Besides being a wife and mother I have done lots of different kinds of work over the years. One of the things I have excelled at is real estate. I have purchased and sold 7 homes since 1989. I currently own 2. I know a little bit about the real estate industry. As I delve into the Art World, I try to make sense of it through what I know. In the real estate world, the slogan most oft repeated is: location, location, location.
In the art world it seems that the most important information in building a strong collection of art is: name, name, name – the artist cannot be an unknown or the purchase becomes “risky” not unlike the risk of buying a home in a poor location. For typical home purchases buyers consider the number of bedrooms, bathrooms, square feet, garage, fireplace, and so on. Still, in real estate the most important and relevant information is location and price.
How does this correlate to the increasingly complex and growing art market? Is the name of the artist and the price the most relevant information? What else is relevant? In art, as in real estate there are variables to consider such as: size of work, type of work, idea behind the work, where the work has been before, cost of production, and more.
In a gross simplification of the process of bringing a home to market, a builder constructs the home and then the home is sold to the first buyer of the property. A typical sale of that same home after the current owner has decided to move includes: sellers’ agent, sellers’ agent’s broker, buyers’ agent broker, buyers’ agent, buyer and the mortgage officer. Typically the brokers are invisible for most of the sell/buy transaction; a process that can take anywhere from one month to over a year. However, brokers have the highly important function of branding and maintaining inventory.
In the art world, the artist is like the builder. Roughly speaking, the brokers are the galleries and the auction houses. The art consultants are the agents that work with buyers and/or sellers. I have worked with several wonderful real estate agents over the years, both as a buyer and as a seller, as well as an assistant to a Damien Hirst type agent, the art consultant chapter in the “Collecting Contemporary Art” by Adam Lindemann felt very familiar. Each transaction is nuanced and involves many players.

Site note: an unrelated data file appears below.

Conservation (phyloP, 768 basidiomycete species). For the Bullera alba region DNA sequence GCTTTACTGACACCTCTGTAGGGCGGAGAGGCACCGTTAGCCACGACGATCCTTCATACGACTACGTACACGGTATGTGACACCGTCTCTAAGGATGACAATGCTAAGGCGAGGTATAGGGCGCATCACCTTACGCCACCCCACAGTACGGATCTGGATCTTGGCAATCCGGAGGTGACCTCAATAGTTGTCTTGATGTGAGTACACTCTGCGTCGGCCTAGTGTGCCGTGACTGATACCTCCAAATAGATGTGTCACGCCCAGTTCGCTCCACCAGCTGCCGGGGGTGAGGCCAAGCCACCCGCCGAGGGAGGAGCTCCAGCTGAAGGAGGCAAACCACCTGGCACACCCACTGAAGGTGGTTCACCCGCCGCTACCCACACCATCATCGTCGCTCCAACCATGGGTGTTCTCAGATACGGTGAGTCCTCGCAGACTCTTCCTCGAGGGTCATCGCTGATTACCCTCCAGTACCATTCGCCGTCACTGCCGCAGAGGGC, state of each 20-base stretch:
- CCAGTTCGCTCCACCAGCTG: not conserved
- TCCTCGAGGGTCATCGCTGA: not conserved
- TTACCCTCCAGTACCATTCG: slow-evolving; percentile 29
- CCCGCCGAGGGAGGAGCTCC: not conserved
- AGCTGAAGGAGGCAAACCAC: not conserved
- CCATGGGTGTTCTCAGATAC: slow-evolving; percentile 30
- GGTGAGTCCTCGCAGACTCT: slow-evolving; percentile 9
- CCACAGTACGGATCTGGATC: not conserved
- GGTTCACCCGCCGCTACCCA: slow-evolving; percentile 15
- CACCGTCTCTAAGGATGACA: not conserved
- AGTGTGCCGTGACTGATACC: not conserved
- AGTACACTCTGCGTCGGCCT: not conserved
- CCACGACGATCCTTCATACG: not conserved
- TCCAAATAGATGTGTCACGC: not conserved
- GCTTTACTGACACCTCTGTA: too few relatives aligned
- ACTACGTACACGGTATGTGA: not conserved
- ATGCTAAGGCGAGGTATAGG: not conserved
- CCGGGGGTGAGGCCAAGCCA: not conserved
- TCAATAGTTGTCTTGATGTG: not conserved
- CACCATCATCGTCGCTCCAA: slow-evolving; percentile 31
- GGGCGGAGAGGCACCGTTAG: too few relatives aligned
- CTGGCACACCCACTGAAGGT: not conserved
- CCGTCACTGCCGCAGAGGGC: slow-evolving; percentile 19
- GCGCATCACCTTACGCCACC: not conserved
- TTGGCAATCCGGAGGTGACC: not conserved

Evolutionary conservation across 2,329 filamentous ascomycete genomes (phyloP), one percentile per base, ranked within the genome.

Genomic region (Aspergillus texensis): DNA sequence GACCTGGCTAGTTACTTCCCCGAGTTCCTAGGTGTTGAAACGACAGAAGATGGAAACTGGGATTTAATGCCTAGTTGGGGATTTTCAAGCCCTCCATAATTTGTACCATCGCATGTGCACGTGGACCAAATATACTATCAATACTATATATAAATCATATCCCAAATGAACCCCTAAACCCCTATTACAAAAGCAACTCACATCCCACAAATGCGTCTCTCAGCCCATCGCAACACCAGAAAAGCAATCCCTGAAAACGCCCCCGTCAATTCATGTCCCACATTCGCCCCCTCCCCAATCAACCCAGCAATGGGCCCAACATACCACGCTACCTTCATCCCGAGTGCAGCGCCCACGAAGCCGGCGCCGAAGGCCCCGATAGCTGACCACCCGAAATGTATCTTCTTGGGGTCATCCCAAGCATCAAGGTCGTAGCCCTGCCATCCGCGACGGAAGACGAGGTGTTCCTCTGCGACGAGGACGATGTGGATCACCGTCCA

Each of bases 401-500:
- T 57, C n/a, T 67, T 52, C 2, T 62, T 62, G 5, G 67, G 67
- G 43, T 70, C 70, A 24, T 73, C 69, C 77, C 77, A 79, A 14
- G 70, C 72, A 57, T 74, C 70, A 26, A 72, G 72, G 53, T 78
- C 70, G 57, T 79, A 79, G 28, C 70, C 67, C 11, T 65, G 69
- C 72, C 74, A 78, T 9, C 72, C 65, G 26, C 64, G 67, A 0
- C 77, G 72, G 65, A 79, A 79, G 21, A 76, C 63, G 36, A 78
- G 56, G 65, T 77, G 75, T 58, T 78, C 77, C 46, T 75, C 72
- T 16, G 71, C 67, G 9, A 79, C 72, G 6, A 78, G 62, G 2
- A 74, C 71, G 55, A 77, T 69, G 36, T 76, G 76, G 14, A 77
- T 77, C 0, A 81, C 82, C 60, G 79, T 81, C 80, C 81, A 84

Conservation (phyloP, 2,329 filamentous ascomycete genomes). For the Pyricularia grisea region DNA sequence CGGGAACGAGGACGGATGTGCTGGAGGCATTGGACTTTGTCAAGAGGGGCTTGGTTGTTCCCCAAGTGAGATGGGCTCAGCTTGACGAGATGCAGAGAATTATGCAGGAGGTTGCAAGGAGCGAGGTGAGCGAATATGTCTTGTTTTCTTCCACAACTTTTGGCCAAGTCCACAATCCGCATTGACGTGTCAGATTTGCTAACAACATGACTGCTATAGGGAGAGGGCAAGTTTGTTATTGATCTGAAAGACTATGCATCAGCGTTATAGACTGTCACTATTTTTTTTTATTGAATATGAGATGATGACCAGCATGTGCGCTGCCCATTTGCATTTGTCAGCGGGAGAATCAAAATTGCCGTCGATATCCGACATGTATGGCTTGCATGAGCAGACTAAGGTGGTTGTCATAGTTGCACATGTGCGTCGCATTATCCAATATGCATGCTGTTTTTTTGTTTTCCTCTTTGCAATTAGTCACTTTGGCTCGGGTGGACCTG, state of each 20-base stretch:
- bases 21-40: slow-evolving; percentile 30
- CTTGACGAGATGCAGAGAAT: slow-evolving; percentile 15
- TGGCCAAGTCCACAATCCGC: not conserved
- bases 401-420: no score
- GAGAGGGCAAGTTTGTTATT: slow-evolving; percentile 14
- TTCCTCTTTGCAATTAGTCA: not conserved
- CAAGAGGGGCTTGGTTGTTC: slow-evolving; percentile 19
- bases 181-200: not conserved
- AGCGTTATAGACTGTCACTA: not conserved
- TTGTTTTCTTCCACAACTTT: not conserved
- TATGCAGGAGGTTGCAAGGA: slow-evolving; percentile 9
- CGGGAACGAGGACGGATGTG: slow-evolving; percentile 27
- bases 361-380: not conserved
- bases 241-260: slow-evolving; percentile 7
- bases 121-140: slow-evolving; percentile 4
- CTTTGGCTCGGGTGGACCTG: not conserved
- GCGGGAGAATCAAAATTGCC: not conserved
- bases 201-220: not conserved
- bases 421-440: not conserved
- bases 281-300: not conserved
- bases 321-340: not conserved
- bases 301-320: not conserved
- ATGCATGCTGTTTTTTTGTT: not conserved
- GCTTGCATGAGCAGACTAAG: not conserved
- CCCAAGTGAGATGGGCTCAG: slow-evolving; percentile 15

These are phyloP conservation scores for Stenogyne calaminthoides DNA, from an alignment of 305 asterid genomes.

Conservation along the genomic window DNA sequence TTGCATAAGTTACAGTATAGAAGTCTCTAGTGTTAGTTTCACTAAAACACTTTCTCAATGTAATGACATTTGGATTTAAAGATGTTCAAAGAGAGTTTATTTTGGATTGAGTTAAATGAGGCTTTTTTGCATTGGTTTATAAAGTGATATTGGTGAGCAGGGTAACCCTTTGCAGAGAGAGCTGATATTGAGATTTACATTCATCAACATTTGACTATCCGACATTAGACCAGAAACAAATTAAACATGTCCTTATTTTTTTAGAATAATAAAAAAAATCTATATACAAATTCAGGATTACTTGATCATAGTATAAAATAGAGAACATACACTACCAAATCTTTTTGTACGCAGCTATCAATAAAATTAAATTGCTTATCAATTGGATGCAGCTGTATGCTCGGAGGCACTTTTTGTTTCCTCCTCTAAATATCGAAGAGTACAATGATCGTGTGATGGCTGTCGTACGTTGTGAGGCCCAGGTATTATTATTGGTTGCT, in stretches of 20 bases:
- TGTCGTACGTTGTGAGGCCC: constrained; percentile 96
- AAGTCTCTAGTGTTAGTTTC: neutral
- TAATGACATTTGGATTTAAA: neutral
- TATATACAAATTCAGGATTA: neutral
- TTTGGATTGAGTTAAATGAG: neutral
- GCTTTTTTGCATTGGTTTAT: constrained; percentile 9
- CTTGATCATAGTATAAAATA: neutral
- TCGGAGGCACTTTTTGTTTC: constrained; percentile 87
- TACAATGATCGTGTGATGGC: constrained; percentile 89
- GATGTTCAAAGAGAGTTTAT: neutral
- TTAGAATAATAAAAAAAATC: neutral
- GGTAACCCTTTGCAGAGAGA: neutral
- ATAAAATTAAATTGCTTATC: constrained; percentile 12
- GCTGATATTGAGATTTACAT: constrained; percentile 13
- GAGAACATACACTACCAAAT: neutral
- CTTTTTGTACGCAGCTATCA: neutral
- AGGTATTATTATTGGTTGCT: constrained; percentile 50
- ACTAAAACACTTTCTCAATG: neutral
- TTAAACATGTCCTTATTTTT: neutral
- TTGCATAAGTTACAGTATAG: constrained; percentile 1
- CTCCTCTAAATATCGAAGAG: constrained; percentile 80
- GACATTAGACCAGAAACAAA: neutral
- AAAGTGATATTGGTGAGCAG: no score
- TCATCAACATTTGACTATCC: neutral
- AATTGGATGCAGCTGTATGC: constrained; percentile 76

The relationships that I built with my real estate agent(s) made all of the difference in how smoothly my transactions to purchasing or selling a home worked out. Often, it is all about who they know and the relationships they have developed that can seal (or break) a deal. In fact, in situations such as mine, where I was the seller 7 times (3 of those in the same town) my relationships to key players also played a role in the service I came to expect and in the deals I was able to put together. I completely loved the process of hiring contractors to re-create homes to my specifications (I created the drawings and shared my vision) and then I would ready the home for sale to work with my agent and find a buyer.
In my life before grad school, I was able to play the role of creator (remodeling with the help of contractors) and collector. As I begin to see these correlations I must ask myself – what role do I see myself in after school? Where would my talents best fit? How can I incorporate what I already know how to do in creating the life I want to live? Have I been thinking big enough? I have, in the past, worked with budgets over $10,000 and now in school spending $1000 on art supplies feels like too much.
A home can shelter a family and art – well, I want to believe in its importance and I am searching for answers. One answer came to me a long time ago. In 1984 when I went to the mall to buy some prints to decorate my first apartment, I came home with no purchases. It occurred to me while I was at the mall that I could paint my own wall art. I have been doing just that ever since. I have been painting in order to not spend money on other artists’ work. If thinking big and spending $10,000 on creating an art piece seems ridiculous to me now then I really do not have a chance in hell of building my career as an artist. Yet I did not start with budgets of $10,000 in real estate. In fact, in the first home I bought and re-sold in Mountain View, CA I think I spent $1000 to “fix-it-up.” However, it DID sell. I see far too many artists, including myself, sitting on unsold inventory – therein lies the rub!